The Paul G. Allen Family Foundation has announced a $6.6 million grant to Save the Children in support of the aid organization's efforts to provide health care, comfort, and education to children orphaned by the Ebola virus in Liberia.
According to UNICEF, some thirty-seven hundred children in Guinea, Liberia, and Sierra Leone have lost at least one parent to Ebola in 2014, and many of those children are either confined to their homes or have been left without possessions and shelter. Meanwhile, Ebola-related school closures in Liberia have left nearly a million school-aged children without a structured learning environment. The largest private donation awarded to Save the Children to date in support of its Ebola response will be used, among other activities, to provide psychological and psychosocial treatments for orphaned children, family tracing and reunification services, and radio-based education programming in communities where schools remain closed.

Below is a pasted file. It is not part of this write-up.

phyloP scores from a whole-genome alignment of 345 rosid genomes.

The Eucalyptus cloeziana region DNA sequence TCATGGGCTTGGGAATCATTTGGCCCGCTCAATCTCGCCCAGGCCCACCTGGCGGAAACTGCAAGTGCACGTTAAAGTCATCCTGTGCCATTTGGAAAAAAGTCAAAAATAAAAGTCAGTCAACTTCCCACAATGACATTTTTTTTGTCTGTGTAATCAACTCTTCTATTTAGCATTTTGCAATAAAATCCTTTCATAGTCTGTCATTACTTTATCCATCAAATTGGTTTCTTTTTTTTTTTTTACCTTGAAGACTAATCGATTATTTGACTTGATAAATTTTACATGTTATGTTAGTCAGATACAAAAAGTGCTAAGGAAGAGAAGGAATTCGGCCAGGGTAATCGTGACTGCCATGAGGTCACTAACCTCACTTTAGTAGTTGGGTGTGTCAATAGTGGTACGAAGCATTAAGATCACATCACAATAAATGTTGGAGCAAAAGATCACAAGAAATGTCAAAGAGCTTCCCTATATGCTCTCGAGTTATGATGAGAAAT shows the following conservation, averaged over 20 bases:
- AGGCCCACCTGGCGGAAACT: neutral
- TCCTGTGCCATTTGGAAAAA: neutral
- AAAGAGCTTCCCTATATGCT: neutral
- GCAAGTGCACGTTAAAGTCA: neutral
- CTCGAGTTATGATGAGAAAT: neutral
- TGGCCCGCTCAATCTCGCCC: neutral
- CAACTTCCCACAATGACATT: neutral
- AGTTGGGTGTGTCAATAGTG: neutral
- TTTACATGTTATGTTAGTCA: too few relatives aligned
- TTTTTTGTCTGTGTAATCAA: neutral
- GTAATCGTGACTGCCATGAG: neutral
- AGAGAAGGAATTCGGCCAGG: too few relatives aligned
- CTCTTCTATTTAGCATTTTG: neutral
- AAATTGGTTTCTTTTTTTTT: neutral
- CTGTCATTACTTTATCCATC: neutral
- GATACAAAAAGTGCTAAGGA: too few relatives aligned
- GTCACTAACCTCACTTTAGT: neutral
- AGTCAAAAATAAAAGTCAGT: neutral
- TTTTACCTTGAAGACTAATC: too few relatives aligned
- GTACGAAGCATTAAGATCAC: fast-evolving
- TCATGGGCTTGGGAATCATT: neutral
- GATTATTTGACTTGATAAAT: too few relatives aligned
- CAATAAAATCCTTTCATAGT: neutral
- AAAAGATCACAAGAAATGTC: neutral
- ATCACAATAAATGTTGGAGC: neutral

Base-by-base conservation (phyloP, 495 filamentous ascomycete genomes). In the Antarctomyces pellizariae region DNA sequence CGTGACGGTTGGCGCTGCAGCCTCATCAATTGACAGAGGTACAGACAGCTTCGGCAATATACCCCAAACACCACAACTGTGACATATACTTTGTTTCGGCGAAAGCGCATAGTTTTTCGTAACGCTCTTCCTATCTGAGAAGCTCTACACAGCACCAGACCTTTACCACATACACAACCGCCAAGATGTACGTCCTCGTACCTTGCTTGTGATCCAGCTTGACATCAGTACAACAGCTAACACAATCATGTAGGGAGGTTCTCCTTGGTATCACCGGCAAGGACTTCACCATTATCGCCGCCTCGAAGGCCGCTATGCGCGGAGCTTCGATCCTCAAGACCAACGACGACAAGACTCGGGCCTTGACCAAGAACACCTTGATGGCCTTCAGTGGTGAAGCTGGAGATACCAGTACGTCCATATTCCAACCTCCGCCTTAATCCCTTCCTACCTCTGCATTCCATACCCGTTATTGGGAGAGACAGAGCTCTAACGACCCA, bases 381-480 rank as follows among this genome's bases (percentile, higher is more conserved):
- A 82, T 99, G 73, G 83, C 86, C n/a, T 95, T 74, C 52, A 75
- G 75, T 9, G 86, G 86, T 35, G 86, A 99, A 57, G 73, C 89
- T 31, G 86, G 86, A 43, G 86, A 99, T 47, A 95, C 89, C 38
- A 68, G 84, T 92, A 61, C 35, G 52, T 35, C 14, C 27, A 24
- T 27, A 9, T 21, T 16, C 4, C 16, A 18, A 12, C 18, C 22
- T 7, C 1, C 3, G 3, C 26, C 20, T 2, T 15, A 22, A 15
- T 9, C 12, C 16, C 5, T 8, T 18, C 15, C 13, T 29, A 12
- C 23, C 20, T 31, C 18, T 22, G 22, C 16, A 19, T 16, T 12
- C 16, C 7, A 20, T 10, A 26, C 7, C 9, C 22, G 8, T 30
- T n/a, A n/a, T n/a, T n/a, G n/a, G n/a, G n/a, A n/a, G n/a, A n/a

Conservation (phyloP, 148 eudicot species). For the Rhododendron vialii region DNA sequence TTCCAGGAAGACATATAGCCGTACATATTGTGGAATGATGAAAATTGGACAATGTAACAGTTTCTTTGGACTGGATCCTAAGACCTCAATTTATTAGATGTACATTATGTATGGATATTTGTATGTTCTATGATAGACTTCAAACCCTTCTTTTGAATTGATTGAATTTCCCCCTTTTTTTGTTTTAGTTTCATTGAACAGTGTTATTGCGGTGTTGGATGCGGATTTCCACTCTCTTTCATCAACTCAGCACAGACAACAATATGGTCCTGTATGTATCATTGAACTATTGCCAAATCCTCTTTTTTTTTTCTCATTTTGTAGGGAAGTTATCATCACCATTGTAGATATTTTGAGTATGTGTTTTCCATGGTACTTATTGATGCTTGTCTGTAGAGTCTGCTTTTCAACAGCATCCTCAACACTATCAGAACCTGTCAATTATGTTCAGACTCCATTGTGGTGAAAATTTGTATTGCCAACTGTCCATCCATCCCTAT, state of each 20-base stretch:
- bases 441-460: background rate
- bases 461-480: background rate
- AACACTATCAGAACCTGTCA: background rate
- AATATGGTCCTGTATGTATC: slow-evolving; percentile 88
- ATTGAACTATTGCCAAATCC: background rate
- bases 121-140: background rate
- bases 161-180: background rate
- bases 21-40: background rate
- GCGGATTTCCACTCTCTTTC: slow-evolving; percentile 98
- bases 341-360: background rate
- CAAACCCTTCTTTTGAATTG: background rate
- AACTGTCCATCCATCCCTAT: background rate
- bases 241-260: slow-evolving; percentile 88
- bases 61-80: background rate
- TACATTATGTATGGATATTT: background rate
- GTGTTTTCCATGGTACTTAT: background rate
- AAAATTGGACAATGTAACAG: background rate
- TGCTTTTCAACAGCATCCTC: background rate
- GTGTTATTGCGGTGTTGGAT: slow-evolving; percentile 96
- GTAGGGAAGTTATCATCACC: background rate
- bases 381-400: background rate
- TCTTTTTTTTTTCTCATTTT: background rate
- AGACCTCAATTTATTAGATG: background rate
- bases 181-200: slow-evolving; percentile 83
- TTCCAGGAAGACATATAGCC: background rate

In addition, the organization plans to build and operate ten Ebola Community Care Centers for the isolation, observation, and care of suspected, probable, and confirmed Ebola cases — an effort that is expected to reduce the burden on existing Ebola treatment units.
"In addition to addressing the immediate on the ground needs to tackle Ebola, we can't forget the long-term impact of this crisis," said Allen. "We must also focus on projects that will build infrastructure to provide ongoing support for the population. Children are the most vulnerable of this population, and the work Save the Children is doing will help provide for their care and education so they can have a future."